Open Source NoSQL Databases
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For almost a year now, the idea of "NoSQL" has been spreading due to the demand for relational database alternatives. Maybe the biggest motivation behind NoSQL is scalability. Relational databases don't lend themselves well to the kind of horizontal scalability that's required for large-scale social networking or cloud applications, and ORMs can abstract away impedance mismatch only so much. In other cases, companies just don't need as many of the complex features and rigid schemas provided by relational databases. Most people are not suggesting that we all ditch the RDBMS, in fact, many companies don't really need to switch. Relational databases will probably be necessary for many applications years and years from now. In essence, NoSQL is a movement that aims to reexamine the way we structure data and draw attention to innovation in hopes of finding the solution to the next generation's data persistence problems.
Here are some of the better known open source data stores/models labeled as "NoSQL":
CouchDB- Document Store
- Maps keys to data
- It provides a RESTful JSON API and is written in Erlang
- You can upload functions to index data and then you can call those functions
- Has a very simple REST interface
- Provides an innovative replication strategy - nodes can reconnect, sync, and reconcile differences after being disconnected for long periods of time
- Enables new distributed types of applications and data
MongoDB - Document Store
- Free-form key-value-like data store with good performance
- Powerful, expansive query model
- Usability rivals that of Redis
- Good for complex data storage needs.
- Production-quality sharding capabilities
Neo4j - GraphDB
- Has a restricted, single-threaded model for graph traversal
- Has optional layers to expose Neo4j as an RDF store
- Can handle graphs of several billion nodes, relationships, or properties on a single machine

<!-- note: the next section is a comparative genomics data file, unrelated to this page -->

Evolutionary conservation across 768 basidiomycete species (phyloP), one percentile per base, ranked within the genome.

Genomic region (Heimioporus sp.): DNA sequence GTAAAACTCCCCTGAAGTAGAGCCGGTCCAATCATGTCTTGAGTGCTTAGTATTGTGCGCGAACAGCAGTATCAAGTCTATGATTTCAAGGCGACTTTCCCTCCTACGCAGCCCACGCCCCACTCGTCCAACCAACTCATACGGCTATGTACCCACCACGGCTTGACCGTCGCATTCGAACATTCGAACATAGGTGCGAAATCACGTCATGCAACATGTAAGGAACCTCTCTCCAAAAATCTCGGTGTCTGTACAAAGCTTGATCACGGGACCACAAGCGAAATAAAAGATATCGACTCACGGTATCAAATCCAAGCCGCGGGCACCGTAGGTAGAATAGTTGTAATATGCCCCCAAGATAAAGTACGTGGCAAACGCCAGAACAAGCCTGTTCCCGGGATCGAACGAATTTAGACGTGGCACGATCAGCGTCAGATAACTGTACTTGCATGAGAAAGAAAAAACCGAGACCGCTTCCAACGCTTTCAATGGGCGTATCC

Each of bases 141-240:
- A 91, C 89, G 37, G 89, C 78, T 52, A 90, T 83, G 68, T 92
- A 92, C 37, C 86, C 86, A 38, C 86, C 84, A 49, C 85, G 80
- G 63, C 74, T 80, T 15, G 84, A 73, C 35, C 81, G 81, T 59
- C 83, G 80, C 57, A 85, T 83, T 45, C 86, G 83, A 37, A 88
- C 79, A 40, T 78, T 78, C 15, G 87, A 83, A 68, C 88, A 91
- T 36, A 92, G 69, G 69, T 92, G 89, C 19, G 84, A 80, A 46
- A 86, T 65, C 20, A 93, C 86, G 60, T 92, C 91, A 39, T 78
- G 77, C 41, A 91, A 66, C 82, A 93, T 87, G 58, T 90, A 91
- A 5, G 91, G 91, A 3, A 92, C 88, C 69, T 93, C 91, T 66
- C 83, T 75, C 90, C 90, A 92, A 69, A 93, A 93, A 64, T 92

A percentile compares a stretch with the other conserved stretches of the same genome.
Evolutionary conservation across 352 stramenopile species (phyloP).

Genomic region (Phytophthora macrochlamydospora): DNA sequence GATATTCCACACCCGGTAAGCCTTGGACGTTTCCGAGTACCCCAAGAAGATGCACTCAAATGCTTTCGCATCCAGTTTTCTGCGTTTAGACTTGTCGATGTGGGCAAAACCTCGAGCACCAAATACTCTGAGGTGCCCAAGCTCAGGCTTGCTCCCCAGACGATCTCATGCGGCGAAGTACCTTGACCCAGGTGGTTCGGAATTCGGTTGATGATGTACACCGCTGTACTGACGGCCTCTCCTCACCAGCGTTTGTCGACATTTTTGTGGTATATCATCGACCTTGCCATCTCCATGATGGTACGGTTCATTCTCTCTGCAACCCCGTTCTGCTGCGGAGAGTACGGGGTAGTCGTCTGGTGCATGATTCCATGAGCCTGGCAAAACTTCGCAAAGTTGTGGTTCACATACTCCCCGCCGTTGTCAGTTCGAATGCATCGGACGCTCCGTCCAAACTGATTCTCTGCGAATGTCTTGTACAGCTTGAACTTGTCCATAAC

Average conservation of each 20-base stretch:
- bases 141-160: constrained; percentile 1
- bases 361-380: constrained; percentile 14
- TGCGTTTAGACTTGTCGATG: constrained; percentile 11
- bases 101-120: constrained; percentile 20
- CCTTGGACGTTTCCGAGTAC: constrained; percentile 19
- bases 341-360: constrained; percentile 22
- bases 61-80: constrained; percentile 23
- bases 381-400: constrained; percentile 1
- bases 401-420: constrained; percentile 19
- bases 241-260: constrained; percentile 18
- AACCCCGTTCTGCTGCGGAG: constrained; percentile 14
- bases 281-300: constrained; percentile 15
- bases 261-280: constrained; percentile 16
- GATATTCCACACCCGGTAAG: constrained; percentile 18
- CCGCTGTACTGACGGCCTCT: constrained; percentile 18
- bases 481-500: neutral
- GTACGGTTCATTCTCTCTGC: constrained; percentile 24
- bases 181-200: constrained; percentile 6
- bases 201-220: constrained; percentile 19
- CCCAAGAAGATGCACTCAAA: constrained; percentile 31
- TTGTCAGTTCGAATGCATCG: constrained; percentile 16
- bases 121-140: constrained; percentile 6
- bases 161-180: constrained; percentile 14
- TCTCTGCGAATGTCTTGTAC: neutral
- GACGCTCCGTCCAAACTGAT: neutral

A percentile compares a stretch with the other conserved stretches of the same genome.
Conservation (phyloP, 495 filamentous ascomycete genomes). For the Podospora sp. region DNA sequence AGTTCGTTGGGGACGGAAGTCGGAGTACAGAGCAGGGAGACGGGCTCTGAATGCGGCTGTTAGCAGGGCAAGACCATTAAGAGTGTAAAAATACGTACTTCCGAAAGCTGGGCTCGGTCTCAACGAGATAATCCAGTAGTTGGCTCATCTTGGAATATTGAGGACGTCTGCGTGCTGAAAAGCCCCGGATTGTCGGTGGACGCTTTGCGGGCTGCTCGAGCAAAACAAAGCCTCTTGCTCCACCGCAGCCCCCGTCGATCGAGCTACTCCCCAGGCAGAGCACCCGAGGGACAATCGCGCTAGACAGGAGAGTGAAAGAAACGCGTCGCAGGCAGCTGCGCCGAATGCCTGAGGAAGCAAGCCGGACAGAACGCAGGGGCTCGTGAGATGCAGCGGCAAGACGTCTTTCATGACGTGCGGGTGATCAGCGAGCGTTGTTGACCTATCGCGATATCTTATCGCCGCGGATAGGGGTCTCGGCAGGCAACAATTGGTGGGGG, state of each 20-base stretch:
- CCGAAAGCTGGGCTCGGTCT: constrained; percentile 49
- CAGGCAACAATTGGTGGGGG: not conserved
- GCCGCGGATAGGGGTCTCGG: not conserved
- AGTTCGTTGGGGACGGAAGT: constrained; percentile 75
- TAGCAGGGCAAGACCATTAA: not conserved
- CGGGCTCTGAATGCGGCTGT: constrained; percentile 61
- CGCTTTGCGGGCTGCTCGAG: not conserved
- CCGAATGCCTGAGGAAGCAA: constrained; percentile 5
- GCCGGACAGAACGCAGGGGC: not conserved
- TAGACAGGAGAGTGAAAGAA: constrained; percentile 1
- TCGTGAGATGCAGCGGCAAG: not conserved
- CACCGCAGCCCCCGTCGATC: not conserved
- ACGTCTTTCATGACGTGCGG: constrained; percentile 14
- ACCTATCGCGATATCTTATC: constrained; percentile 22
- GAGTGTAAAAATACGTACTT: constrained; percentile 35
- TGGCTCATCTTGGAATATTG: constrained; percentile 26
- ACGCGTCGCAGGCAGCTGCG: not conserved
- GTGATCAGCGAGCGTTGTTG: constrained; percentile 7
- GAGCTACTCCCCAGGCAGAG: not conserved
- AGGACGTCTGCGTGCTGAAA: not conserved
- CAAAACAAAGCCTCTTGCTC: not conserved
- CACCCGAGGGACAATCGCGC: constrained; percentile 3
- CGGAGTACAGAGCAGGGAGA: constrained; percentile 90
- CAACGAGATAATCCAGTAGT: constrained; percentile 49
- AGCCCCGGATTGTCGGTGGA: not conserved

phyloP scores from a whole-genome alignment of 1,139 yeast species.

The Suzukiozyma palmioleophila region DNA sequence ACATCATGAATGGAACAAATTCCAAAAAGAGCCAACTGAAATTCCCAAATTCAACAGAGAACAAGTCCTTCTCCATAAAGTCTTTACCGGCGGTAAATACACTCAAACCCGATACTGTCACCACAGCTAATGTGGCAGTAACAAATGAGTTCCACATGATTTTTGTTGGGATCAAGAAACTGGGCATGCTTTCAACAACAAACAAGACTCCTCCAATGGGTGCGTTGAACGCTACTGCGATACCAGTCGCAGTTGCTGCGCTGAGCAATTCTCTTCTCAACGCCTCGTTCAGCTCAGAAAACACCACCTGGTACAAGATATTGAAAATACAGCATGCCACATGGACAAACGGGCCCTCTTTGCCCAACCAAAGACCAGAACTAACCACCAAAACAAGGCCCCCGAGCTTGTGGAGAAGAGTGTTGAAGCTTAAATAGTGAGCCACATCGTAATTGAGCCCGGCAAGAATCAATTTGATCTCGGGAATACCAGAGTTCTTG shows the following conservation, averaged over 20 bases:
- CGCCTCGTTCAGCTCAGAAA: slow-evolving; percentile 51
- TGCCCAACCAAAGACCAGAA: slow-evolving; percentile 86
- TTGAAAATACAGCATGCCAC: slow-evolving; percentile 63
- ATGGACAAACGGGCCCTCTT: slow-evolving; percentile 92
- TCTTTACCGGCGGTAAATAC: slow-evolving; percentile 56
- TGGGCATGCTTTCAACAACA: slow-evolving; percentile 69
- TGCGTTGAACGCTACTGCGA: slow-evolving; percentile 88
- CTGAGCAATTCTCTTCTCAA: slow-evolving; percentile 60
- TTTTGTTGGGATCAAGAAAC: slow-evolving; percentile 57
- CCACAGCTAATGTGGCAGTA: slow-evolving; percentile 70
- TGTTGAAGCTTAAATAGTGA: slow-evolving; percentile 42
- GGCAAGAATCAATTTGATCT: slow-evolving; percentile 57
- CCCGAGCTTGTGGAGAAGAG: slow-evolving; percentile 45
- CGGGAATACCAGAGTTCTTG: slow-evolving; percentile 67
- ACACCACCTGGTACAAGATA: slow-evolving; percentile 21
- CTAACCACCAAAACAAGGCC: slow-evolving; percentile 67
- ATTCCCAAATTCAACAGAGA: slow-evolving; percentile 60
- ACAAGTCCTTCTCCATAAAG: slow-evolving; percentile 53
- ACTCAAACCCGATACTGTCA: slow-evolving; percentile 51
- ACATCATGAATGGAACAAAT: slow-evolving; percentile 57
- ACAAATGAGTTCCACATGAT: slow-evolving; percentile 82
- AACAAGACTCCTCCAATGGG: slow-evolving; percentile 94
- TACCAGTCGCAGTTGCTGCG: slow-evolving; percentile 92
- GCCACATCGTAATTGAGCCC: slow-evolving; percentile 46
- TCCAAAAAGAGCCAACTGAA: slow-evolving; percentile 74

- Released under a dual license - free for non-commercial use
Apache Hbase - Wide Column Store/Column Families
- Built on top of Hadoop, which has functionality similar to Google's GFS and MapReduce systems
- Hadoop's HDFS provides a mechanism that reliably stores and organizes large amounts of data
- Random access performance is on par with MySQL
- Has a high performance Thrift gateway
- Cascading source and sink modules
Redis - Key Value/Tuple Store
- Provides a rich API and does more operations in memory, using disk only periodically.
- It's extremely fast
- Lets you append a value to the end of a list of items that's already been stored on a key.
- Has atomic operations, making it a best-of-breed tally server.
Memcached - Key Value/Tuple Store
- High-performance, distributed memory object caching
- Free and open source
- Generic and agnostic to the objects/strings it caches
- It's all in-memory data
- Simple yet elegant design enables easy development and deployment
- Language neutral caching scheme.
- Most of the large properties on the web are using it now, except for Microsoft
Project Voldemort - Eventually Consistent Key Value Store
- Used by LinkedIn
- Handles server failure transparently
- Pluggable serialization supports rich keys and values including lists and tuples with named fields
- Supports common serialization frameworks including Protocol Buffers, Thrift, and Java Serialization
- Data items are versioned
- Supports pluggable data placement strategies
- Memory caching and the storage system are combined
Tokyo Cabinet and Tokyo Tyrant - Key Value/Tuple Store
- Supports hashtable mode, b-tree mode, and table mode
- It's fast and straightforward
- Good for small to medium-sized amounts of data that require rapid updating and can be easily modeled in terms of keys and values
Cassandra - Wide Column Store/Column Families
- First developed by Facebook
- SuperColumns can turn a simple key-value architecture into an architecture that handles sorted lists, based on an index specified by the user.
- Can scale from one node to several thousand nodes clustered in different data centers.
- Can be tuned for more consistency or availability
- Smooth node replacement if one goes down
Check out this informative post on NoSQL patterns.
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